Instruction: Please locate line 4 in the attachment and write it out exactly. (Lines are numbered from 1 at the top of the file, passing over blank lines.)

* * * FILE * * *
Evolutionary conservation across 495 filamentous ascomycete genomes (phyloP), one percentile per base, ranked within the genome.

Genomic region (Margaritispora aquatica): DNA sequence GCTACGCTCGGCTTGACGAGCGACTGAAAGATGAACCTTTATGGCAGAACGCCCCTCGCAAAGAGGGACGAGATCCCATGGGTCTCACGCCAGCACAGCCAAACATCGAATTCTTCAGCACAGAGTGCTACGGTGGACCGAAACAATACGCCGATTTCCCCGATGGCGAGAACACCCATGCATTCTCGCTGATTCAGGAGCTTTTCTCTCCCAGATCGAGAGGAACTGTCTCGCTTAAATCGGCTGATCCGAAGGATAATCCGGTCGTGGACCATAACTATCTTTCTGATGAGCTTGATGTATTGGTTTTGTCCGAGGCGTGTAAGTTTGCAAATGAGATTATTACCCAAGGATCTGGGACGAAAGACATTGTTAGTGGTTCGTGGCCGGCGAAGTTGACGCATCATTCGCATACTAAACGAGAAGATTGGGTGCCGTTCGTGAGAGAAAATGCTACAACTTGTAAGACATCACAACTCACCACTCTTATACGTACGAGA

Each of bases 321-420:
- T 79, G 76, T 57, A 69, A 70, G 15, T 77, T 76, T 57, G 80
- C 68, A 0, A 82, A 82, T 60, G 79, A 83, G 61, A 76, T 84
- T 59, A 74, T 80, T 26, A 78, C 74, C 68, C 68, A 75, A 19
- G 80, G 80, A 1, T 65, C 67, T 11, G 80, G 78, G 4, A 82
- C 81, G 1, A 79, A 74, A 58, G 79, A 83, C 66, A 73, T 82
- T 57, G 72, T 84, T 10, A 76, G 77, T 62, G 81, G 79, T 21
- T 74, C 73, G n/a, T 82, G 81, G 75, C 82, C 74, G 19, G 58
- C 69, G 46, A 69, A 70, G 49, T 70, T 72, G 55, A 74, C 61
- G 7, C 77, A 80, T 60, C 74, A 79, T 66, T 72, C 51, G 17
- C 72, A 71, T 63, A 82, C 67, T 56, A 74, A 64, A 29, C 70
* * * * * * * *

- T 79, G 76, T 57, A 69, A 70, G 15, T 77, T 76, T 57, G 80